BIS also proposed including new certification requirements for exclusion requests requiring requesters to certify and provide evidence that "they have first made reasonable efforts to source their product from the United States and then, if unsuccessful in sourcing from the United States, that they have made reasonable efforts to source their product from a country with which the United States has arrived at a satisfactory alternative means to address the threat to the national security under Section 232." Eligible markets for sourcing include Argentina, Australia, Brazil, Canada, the European Union, Japan, Mexico, South Korea, and the United Kingdom, all countries with some form of agreement in place related to the Section 232 tariffs.
Additional certification requirements would also be included on an objection form, under the proposed rule. This has long been a top priority of One Voice, to hold objectors accountable when making a claim that they have the capability to manufacture the steel product in question. Objectors would need to certify that they can supply comparable quality and quantity of steel or aluminum and make it immediately available, within eight weeks, to requestors or if that is not possible, within a shorter amount of time than it would take a requestor to get the products from its foreign supplier. In addition to the certification, BIS would require objectors to file evidence that they have commercially sold the same product as that which is being requested within the last 12 months, or evidence that they have engaged in sales discussions with the requesting company or another company requesting the same product within the last 12 months.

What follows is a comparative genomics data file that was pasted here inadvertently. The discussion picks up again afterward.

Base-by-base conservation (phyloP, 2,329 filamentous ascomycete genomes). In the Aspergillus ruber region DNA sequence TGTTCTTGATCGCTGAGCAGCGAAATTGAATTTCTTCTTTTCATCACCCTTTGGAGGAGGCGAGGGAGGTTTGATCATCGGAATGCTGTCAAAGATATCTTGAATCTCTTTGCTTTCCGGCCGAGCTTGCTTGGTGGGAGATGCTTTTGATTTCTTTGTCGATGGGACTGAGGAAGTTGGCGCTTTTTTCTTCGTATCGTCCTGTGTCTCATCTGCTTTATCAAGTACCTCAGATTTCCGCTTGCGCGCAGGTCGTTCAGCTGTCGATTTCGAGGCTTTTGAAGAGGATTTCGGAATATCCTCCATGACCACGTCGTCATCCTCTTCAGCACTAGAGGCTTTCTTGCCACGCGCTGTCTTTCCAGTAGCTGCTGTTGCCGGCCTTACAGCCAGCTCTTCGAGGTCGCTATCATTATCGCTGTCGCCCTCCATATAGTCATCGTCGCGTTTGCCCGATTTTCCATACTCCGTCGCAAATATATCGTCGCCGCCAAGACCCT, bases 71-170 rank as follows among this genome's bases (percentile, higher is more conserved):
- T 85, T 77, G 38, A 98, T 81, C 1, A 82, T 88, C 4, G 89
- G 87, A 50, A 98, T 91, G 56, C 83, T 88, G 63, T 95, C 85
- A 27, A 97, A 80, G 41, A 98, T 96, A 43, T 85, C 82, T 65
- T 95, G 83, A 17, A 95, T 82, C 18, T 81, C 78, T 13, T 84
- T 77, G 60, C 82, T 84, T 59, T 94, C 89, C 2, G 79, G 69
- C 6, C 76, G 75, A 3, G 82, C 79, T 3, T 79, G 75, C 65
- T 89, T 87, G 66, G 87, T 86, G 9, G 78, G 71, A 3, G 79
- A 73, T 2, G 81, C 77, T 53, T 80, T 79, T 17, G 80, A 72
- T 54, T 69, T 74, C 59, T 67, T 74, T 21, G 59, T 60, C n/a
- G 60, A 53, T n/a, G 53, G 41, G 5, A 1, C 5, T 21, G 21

BIS is requesting public comments on the proposed changes to the Section 232 exclusion process. Comments are due on October 12. 


EPA Releases Updated WOTUS Rule
The Environmental Protection Agency (EPA) has issued a new final definition of “waters of the United States” (WOTUS). The new revised WOTUS definition, released August 29, 2023, follows the Supreme Court's landmark Sackett v. EPA decision, which narrowed the Clean Water Act's (CWA) coverage of wetlands in part by rejecting the “significant nexus” test for jurisdiction that was a fundamental element of the Biden administration's WOTUS rule.
The final rule eliminates the significant nexus test for jurisdictional waters as well as excludes “adjacent” and “interstate wetlands” from the definition of jurisdictional waters under the CWA.  
The new definition is being issued as a final regulation, as the EPA is invoking statutory authority to bypass notice-and-comment procedures for “good cause” following the SCOTUS decision. The Administrative Procedure Act (APA) agencies can enact final rules without taking comment on a proposed version in limited cases, including where the agency has “good cause” to find that the notice-and-comment process would be “impracticable, unnecessary, or contrary to the public interest.”
The final rule will take effect immediately upon its upcoming publication in the Federal Register.